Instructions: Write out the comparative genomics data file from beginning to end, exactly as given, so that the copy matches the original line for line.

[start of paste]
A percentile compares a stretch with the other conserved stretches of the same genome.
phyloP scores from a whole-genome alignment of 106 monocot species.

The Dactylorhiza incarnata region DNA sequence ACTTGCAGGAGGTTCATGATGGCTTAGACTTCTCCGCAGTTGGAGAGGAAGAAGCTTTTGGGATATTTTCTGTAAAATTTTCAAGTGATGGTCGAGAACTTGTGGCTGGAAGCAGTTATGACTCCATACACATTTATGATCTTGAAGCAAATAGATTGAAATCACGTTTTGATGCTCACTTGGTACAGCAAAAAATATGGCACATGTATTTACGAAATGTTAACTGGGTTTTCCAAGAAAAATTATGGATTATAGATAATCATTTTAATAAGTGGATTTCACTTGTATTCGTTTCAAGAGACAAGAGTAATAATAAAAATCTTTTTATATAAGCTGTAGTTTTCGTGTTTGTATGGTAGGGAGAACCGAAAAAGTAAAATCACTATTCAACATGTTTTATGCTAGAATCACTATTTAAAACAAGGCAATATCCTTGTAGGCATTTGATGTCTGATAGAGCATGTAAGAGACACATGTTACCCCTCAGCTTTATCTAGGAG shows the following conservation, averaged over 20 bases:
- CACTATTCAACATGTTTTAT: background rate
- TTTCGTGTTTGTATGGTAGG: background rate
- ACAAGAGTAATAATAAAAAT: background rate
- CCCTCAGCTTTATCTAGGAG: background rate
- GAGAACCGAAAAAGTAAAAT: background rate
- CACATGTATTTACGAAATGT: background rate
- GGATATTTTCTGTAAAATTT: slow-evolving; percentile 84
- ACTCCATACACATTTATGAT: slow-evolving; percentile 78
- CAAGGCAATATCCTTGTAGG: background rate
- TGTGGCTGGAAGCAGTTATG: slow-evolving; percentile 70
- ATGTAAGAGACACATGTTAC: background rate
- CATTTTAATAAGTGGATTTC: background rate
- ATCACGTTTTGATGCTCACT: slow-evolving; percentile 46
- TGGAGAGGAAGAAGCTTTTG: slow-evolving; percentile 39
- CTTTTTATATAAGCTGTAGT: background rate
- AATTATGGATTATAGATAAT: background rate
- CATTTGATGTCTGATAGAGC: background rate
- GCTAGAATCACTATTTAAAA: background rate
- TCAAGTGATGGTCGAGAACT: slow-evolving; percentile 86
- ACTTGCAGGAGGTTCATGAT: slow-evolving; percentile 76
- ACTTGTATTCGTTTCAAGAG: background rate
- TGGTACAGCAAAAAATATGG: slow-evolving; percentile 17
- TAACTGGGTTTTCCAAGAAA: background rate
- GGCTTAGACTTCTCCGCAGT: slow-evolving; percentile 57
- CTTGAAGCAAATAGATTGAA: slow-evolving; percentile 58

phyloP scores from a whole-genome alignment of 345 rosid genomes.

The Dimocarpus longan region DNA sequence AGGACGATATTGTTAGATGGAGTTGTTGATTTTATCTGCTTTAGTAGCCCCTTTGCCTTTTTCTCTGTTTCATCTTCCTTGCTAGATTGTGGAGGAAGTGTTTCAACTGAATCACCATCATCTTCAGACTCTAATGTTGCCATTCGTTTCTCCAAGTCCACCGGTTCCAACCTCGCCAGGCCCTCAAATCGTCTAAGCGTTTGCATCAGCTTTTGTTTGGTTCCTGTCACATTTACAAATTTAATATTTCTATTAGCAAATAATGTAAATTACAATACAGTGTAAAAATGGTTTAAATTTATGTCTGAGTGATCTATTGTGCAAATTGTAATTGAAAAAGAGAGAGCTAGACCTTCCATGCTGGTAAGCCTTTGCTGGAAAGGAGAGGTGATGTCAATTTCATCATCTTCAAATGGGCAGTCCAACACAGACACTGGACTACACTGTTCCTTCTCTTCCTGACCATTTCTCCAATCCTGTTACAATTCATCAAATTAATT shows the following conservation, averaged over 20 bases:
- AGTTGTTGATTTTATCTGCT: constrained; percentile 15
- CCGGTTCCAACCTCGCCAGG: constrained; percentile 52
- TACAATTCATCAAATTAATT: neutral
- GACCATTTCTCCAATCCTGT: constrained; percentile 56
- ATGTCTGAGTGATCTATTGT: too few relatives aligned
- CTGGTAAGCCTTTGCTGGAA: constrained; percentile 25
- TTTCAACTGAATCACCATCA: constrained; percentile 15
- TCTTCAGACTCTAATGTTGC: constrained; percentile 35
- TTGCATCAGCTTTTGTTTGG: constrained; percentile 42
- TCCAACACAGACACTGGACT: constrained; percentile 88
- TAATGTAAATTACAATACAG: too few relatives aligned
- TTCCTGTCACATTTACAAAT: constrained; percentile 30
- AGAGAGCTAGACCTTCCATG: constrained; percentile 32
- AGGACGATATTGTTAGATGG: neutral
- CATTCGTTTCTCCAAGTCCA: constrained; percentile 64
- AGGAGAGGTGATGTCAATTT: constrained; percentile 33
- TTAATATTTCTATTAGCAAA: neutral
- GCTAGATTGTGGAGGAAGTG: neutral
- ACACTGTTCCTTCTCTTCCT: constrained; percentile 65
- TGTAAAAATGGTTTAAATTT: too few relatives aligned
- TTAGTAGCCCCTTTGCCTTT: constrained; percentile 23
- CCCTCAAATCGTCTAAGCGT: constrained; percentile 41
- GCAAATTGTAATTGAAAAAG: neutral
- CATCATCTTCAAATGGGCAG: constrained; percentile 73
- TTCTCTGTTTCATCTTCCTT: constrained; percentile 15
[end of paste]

A percentile compares a stretch with the other conserved stretches of the same genome.
phyloP scores from a whole-genome alignment of 106 monocot species.

The Dactylorhiza incarnata region DNA sequence ACTTGCAGGAGGTTCATGATGGCTTAGACTTCTCCGCAGTTGGAGAGGAAGAAGCTTTTGGGATATTTTCTGTAAAATTTTCAAGTGATGGTCGAGAACTTGTGGCTGGAAGCAGTTATGACTCCATACACATTTATGATCTTGAAGCAAATAGATTGAAATCACGTTTTGATGCTCACTTGGTACAGCAAAAAATATGGCACATGTATTTACGAAATGTTAACTGGGTTTTCCAAGAAAAATTATGGATTATAGATAATCATTTTAATAAGTGGATTTCACTTGTATTCGTTTCAAGAGACAAGAGTAATAATAAAAATCTTTTTATATAAGCTGTAGTTTTCGTGTTTGTATGGTAGGGAGAACCGAAAAAGTAAAATCACTATTCAACATGTTTTATGCTAGAATCACTATTTAAAACAAGGCAATATCCTTGTAGGCATTTGATGTCTGATAGAGCATGTAAGAGACACATGTTACCCCTCAGCTTTATCTAGGAG shows the following conservation, averaged over 20 bases:
- CACTATTCAACATGTTTTAT: background rate
- TTTCGTGTTTGTATGGTAGG: background rate
- ACAAGAGTAATAATAAAAAT: background rate
- CCCTCAGCTTTATCTAGGAG: background rate
- GAGAACCGAAAAAGTAAAAT: background rate
- CACATGTATTTACGAAATGT: background rate
- GGATATTTTCTGTAAAATTT: slow-evolving; percentile 84
- ACTCCATACACATTTATGAT: slow-evolving; percentile 78
- CAAGGCAATATCCTTGTAGG: background rate
- TGTGGCTGGAAGCAGTTATG: slow-evolving; percentile 70
- ATGTAAGAGACACATGTTAC: background rate
- CATTTTAATAAGTGGATTTC: background rate
- ATCACGTTTTGATGCTCACT: slow-evolving; percentile 46
- TGGAGAGGAAGAAGCTTTTG: slow-evolving; percentile 39
- CTTTTTATATAAGCTGTAGT: background rate
- AATTATGGATTATAGATAAT: background rate
- CATTTGATGTCTGATAGAGC: background rate
- GCTAGAATCACTATTTAAAA: background rate
- TCAAGTGATGGTCGAGAACT: slow-evolving; percentile 86
- ACTTGCAGGAGGTTCATGAT: slow-evolving; percentile 76
- ACTTGTATTCGTTTCAAGAG: background rate
- TGGTACAGCAAAAAATATGG: slow-evolving; percentile 17
- TAACTGGGTTTTCCAAGAAA: background rate
- GGCTTAGACTTCTCCGCAGT: slow-evolving; percentile 57
- CTTGAAGCAAATAGATTGAA: slow-evolving; percentile 58

phyloP scores from a whole-genome alignment of 345 rosid genomes.

The Dimocarpus longan region DNA sequence AGGACGATATTGTTAGATGGAGTTGTTGATTTTATCTGCTTTAGTAGCCCCTTTGCCTTTTTCTCTGTTTCATCTTCCTTGCTAGATTGTGGAGGAAGTGTTTCAACTGAATCACCATCATCTTCAGACTCTAATGTTGCCATTCGTTTCTCCAAGTCCACCGGTTCCAACCTCGCCAGGCCCTCAAATCGTCTAAGCGTTTGCATCAGCTTTTGTTTGGTTCCTGTCACATTTACAAATTTAATATTTCTATTAGCAAATAATGTAAATTACAATACAGTGTAAAAATGGTTTAAATTTATGTCTGAGTGATCTATTGTGCAAATTGTAATTGAAAAAGAGAGAGCTAGACCTTCCATGCTGGTAAGCCTTTGCTGGAAAGGAGAGGTGATGTCAATTTCATCATCTTCAAATGGGCAGTCCAACACAGACACTGGACTACACTGTTCCTTCTCTTCCTGACCATTTCTCCAATCCTGTTACAATTCATCAAATTAATT shows the following conservation, averaged over 20 bases:
- AGTTGTTGATTTTATCTGCT: constrained; percentile 15
- CCGGTTCCAACCTCGCCAGG: constrained; percentile 52
- TACAATTCATCAAATTAATT: neutral
- GACCATTTCTCCAATCCTGT: constrained; percentile 56
- ATGTCTGAGTGATCTATTGT: too few relatives aligned
- CTGGTAAGCCTTTGCTGGAA: constrained; percentile 25
- TTTCAACTGAATCACCATCA: constrained; percentile 15
- TCTTCAGACTCTAATGTTGC: constrained; percentile 35
- TTGCATCAGCTTTTGTTTGG: constrained; percentile 42
- TCCAACACAGACACTGGACT: constrained; percentile 88
- TAATGTAAATTACAATACAG: too few relatives aligned
- TTCCTGTCACATTTACAAAT: constrained; percentile 30
- AGAGAGCTAGACCTTCCATG: constrained; percentile 32
- AGGACGATATTGTTAGATGG: neutral
- CATTCGTTTCTCCAAGTCCA: constrained; percentile 64
- AGGAGAGGTGATGTCAATTT: constrained; percentile 33
- TTAATATTTCTATTAGCAAA: neutral
- GCTAGATTGTGGAGGAAGTG: neutral
- ACACTGTTCCTTCTCTTCCT: constrained; percentile 65
- TGTAAAAATGGTTTAAATTT: too few relatives aligned
- TTAGTAGCCCCTTTGCCTTT: constrained; percentile 23
- CCCTCAAATCGTCTAAGCGT: constrained; percentile 41
- GCAAATTGTAATTGAAAAAG: neutral
- CATCATCTTCAAATGGGCAG: constrained; percentile 73
- TTCTCTGTTTCATCTTCCTT: constrained; percentile 15